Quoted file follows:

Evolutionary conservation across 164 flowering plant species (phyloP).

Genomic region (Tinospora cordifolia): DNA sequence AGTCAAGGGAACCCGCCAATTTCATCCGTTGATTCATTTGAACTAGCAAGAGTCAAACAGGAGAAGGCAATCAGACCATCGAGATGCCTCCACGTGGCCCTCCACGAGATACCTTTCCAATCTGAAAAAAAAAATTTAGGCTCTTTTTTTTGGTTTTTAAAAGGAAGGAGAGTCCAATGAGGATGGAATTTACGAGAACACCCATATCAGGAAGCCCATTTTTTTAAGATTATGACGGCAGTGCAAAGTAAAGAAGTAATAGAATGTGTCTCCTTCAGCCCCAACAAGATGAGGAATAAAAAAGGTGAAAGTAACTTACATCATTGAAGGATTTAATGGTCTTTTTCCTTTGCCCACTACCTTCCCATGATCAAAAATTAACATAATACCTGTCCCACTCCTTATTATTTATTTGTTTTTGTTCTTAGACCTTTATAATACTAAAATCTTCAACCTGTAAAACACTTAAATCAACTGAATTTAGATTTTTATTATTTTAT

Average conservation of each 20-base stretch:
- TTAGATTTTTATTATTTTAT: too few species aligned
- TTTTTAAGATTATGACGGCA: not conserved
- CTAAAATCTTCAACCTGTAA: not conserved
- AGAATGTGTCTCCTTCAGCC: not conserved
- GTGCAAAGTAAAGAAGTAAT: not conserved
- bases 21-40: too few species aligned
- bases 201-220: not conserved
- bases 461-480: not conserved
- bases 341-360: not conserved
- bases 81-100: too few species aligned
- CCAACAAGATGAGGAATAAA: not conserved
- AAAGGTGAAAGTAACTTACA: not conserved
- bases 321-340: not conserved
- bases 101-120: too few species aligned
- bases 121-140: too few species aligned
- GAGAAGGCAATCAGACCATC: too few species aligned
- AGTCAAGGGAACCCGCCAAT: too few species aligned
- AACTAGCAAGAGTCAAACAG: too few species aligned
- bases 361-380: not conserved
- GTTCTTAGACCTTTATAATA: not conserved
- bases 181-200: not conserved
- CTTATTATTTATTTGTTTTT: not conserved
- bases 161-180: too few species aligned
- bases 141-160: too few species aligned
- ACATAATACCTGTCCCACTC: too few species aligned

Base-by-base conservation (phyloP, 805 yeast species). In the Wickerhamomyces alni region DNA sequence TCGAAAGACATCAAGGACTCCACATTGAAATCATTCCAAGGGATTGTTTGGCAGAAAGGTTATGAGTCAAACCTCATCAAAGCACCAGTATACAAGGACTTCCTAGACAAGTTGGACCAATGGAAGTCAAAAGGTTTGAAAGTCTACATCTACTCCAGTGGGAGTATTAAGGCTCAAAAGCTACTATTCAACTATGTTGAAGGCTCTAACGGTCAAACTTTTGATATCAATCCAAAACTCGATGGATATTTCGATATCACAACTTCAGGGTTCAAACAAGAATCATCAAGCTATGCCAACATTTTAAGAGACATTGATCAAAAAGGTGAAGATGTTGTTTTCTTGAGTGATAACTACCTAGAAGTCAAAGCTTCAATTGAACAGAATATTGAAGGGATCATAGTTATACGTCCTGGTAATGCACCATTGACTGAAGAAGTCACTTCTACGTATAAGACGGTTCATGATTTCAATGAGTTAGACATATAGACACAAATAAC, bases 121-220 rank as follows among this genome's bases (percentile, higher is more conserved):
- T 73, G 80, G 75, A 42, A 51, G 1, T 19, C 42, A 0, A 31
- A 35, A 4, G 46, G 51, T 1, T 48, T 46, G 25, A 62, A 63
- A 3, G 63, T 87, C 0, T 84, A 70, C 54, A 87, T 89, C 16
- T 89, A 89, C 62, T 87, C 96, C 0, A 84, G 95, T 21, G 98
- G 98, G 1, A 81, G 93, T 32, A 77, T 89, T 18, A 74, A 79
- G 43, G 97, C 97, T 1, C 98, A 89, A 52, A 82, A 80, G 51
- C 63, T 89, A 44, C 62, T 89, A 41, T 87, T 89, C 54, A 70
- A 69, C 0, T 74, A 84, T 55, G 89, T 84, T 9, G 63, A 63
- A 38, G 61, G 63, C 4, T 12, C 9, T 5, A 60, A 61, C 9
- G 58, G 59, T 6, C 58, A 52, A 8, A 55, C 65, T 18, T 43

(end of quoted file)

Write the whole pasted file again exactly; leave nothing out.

Evolutionary conservation across 164 flowering plant species (phyloP).

Genomic region (Tinospora cordifolia): DNA sequence AGTCAAGGGAACCCGCCAATTTCATCCGTTGATTCATTTGAACTAGCAAGAGTCAAACAGGAGAAGGCAATCAGACCATCGAGATGCCTCCACGTGGCCCTCCACGAGATACCTTTCCAATCTGAAAAAAAAAATTTAGGCTCTTTTTTTTGGTTTTTAAAAGGAAGGAGAGTCCAATGAGGATGGAATTTACGAGAACACCCATATCAGGAAGCCCATTTTTTTAAGATTATGACGGCAGTGCAAAGTAAAGAAGTAATAGAATGTGTCTCCTTCAGCCCCAACAAGATGAGGAATAAAAAAGGTGAAAGTAACTTACATCATTGAAGGATTTAATGGTCTTTTTCCTTTGCCCACTACCTTCCCATGATCAAAAATTAACATAATACCTGTCCCACTCCTTATTATTTATTTGTTTTTGTTCTTAGACCTTTATAATACTAAAATCTTCAACCTGTAAAACACTTAAATCAACTGAATTTAGATTTTTATTATTTTAT

Average conservation of each 20-base stretch:
- TTAGATTTTTATTATTTTAT: too few species aligned
- TTTTTAAGATTATGACGGCA: not conserved
- CTAAAATCTTCAACCTGTAA: not conserved
- AGAATGTGTCTCCTTCAGCC: not conserved
- GTGCAAAGTAAAGAAGTAAT: not conserved
- bases 21-40: too few species aligned
- bases 201-220: not conserved
- bases 461-480: not conserved
- bases 341-360: not conserved
- bases 81-100: too few species aligned
- CCAACAAGATGAGGAATAAA: not conserved
- AAAGGTGAAAGTAACTTACA: not conserved
- bases 321-340: not conserved
- bases 101-120: too few species aligned
- bases 121-140: too few species aligned
- GAGAAGGCAATCAGACCATC: too few species aligned
- AGTCAAGGGAACCCGCCAAT: too few species aligned
- AACTAGCAAGAGTCAAACAG: too few species aligned
- bases 361-380: not conserved
- GTTCTTAGACCTTTATAATA: not conserved
- bases 181-200: not conserved
- CTTATTATTTATTTGTTTTT: not conserved
- bases 161-180: too few species aligned
- bases 141-160: too few species aligned
- ACATAATACCTGTCCCACTC: too few species aligned

Base-by-base conservation (phyloP, 805 yeast species). In the Wickerhamomyces alni region DNA sequence TCGAAAGACATCAAGGACTCCACATTGAAATCATTCCAAGGGATTGTTTGGCAGAAAGGTTATGAGTCAAACCTCATCAAAGCACCAGTATACAAGGACTTCCTAGACAAGTTGGACCAATGGAAGTCAAAAGGTTTGAAAGTCTACATCTACTCCAGTGGGAGTATTAAGGCTCAAAAGCTACTATTCAACTATGTTGAAGGCTCTAACGGTCAAACTTTTGATATCAATCCAAAACTCGATGGATATTTCGATATCACAACTTCAGGGTTCAAACAAGAATCATCAAGCTATGCCAACATTTTAAGAGACATTGATCAAAAAGGTGAAGATGTTGTTTTCTTGAGTGATAACTACCTAGAAGTCAAAGCTTCAATTGAACAGAATATTGAAGGGATCATAGTTATACGTCCTGGTAATGCACCATTGACTGAAGAAGTCACTTCTACGTATAAGACGGTTCATGATTTCAATGAGTTAGACATATAGACACAAATAAC, bases 121-220 rank as follows among this genome's bases (percentile, higher is more conserved):
- T 73, G 80, G 75, A 42, A 51, G 1, T 19, C 42, A 0, A 31
- A 35, A 4, G 46, G 51, T 1, T 48, T 46, G 25, A 62, A 63
- A 3, G 63, T 87, C 0, T 84, A 70, C 54, A 87, T 89, C 16
- T 89, A 89, C 62, T 87, C 96, C 0, A 84, G 95, T 21, G 98
- G 98, G 1, A 81, G 93, T 32, A 77, T 89, T 18, A 74, A 79
- G 43, G 97, C 97, T 1, C 98, A 89, A 52, A 82, A 80, G 51
- C 63, T 89, A 44, C 62, T 89, A 41, T 87, T 89, C 54, A 70
- A 69, C 0, T 74, A 84, T 55, G 89, T 84, T 9, G 63, A 63
- A 38, G 61, G 63, C 4, T 12, C 9, T 5, A 60, A 61, C 9
- G 58, G 59, T 6, C 58, A 52, A 8, A 55, C 65, T 18, T 43